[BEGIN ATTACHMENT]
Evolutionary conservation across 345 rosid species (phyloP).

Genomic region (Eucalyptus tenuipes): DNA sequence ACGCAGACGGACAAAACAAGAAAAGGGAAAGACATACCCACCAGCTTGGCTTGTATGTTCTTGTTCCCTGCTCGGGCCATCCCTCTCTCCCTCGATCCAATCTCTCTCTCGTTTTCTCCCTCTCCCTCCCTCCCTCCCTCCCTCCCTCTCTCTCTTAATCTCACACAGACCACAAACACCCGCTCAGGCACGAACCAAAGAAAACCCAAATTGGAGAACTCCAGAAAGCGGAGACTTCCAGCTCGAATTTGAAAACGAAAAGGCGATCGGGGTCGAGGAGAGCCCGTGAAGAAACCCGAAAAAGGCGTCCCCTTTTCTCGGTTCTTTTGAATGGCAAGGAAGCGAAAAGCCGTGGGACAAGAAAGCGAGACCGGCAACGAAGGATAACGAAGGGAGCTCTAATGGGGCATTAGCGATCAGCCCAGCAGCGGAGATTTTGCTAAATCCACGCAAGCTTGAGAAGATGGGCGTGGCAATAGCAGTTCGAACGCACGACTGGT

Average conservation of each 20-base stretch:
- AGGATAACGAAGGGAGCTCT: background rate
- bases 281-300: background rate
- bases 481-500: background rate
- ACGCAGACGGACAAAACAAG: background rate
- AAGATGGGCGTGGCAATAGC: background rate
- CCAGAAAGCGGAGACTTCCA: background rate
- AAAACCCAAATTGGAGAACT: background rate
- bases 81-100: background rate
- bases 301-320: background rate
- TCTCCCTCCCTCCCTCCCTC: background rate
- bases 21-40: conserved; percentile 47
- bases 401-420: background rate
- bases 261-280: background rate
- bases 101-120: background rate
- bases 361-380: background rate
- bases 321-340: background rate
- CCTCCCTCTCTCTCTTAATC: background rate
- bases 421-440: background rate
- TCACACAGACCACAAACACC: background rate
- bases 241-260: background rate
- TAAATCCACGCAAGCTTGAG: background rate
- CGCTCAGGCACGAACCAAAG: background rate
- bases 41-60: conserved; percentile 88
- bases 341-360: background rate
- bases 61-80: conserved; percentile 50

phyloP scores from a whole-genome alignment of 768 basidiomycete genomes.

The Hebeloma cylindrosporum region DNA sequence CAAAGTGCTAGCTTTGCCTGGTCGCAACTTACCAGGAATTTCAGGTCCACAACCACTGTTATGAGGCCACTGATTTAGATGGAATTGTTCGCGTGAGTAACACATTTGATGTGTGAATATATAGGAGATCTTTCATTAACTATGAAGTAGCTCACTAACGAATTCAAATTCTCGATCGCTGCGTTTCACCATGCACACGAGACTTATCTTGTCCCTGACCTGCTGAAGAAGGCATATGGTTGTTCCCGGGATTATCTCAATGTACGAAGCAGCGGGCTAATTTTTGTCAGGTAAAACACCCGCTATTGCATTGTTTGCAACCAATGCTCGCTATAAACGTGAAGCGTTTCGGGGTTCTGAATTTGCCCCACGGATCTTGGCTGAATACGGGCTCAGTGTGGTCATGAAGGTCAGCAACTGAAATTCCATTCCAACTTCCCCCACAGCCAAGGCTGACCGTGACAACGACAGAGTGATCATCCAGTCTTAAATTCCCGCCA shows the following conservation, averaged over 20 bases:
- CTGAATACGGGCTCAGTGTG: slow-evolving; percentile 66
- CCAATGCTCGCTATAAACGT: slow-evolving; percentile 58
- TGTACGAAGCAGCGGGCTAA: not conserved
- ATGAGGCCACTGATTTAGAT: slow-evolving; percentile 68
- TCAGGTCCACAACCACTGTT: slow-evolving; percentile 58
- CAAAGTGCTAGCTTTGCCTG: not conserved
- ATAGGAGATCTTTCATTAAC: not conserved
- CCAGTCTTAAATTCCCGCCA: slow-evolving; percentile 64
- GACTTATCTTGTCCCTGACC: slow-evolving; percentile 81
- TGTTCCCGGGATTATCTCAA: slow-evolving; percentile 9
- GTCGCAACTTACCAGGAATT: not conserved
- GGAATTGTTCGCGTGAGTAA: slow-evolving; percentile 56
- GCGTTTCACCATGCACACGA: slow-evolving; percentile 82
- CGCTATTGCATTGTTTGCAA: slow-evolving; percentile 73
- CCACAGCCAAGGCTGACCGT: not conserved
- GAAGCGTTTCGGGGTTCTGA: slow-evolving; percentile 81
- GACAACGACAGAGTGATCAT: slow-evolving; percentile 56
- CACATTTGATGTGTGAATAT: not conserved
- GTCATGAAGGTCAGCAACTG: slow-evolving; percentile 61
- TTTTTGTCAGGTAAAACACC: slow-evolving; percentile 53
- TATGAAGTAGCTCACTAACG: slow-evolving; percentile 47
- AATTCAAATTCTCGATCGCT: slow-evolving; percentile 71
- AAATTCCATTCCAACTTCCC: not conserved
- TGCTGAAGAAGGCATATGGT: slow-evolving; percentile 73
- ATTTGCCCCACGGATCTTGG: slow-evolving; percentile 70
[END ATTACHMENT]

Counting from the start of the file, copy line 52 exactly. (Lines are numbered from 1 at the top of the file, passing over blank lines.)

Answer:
- AATTCAAATTCTCGATCGCT: slow-evolving; percentile 71